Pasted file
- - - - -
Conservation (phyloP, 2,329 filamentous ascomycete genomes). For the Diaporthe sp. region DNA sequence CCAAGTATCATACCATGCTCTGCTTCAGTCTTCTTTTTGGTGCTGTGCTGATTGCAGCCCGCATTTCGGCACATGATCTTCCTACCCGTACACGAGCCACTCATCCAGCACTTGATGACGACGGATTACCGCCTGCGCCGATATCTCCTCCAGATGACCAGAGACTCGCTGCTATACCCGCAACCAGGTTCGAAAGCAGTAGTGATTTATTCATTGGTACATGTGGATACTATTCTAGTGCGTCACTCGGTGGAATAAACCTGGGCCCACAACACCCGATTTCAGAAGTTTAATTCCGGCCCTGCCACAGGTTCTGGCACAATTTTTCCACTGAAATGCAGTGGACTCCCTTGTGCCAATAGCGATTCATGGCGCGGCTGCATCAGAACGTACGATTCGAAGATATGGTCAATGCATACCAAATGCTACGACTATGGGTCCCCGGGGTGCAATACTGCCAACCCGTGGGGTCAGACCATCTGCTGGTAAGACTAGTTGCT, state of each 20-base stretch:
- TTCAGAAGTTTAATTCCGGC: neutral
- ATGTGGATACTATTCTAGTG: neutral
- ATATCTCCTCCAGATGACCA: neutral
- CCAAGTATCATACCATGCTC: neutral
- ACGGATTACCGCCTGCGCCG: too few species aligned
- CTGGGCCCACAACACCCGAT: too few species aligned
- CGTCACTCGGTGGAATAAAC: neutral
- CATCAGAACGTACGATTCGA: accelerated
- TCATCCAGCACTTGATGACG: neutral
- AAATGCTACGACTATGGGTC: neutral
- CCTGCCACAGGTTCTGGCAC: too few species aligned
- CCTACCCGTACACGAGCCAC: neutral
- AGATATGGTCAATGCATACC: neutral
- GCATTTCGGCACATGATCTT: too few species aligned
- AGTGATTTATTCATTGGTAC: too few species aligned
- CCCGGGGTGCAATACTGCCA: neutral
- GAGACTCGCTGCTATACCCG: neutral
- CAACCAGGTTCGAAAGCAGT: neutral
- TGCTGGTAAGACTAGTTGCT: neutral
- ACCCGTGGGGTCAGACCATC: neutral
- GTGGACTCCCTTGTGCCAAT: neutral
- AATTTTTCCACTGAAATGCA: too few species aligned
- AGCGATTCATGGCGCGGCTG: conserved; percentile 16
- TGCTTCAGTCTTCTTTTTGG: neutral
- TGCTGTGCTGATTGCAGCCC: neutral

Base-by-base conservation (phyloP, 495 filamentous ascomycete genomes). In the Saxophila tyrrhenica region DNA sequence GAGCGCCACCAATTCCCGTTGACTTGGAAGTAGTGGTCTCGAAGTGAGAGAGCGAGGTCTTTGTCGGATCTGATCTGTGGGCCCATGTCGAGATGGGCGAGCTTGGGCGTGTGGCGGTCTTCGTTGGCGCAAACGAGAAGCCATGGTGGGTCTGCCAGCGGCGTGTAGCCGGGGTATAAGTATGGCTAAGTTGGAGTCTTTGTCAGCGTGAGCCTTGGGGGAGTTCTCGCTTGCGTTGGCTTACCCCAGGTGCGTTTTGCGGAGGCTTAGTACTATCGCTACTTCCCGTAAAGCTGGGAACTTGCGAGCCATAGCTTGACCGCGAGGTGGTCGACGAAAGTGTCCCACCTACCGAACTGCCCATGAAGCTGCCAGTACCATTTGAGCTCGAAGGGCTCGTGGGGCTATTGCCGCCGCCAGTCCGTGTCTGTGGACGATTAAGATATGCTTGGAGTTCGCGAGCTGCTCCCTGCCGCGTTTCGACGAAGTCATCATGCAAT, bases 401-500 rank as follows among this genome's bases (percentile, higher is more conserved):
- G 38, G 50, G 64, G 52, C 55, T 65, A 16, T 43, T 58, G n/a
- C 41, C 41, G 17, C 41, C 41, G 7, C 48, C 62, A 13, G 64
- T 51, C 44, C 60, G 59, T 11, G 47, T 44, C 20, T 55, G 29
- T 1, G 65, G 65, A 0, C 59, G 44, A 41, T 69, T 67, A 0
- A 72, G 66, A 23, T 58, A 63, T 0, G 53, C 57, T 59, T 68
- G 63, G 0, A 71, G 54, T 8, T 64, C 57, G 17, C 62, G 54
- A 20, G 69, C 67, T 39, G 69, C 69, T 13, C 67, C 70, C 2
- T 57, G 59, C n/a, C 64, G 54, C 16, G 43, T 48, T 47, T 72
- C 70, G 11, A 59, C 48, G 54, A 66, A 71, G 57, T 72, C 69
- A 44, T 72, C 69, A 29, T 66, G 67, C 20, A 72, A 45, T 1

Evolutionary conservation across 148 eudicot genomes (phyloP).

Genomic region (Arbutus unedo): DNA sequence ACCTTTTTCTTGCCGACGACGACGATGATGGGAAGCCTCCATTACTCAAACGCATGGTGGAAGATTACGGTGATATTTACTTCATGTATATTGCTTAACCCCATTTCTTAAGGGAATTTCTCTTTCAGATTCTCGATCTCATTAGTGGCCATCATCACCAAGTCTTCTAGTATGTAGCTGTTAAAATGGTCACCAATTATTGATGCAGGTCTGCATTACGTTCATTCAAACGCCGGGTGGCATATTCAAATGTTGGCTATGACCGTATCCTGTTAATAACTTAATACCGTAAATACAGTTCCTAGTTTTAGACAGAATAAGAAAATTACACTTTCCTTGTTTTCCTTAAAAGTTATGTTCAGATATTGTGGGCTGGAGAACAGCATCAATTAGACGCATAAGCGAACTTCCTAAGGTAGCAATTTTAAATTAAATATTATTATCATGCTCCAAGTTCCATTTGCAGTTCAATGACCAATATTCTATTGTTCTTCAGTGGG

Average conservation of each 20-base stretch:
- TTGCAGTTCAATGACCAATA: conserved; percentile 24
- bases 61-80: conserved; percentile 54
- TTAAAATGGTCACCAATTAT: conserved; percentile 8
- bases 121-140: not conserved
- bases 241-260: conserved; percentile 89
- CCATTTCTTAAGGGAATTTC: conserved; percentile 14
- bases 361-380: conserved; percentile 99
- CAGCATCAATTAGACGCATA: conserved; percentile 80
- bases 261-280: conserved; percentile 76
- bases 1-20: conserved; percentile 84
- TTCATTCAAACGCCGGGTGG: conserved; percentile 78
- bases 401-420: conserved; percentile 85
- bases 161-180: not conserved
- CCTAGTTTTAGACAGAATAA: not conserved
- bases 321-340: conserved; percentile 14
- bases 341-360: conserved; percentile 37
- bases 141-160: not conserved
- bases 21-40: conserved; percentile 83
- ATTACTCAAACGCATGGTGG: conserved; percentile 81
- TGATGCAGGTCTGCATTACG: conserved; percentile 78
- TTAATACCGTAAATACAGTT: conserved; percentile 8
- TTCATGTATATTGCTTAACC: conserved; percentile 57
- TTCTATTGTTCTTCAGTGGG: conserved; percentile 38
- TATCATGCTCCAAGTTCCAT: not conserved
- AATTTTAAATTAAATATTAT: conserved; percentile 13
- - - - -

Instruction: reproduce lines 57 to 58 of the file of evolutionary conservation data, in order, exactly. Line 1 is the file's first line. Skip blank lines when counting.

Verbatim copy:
- bases 141-160: not conserved
- bases 21-40: conserved; percentile 83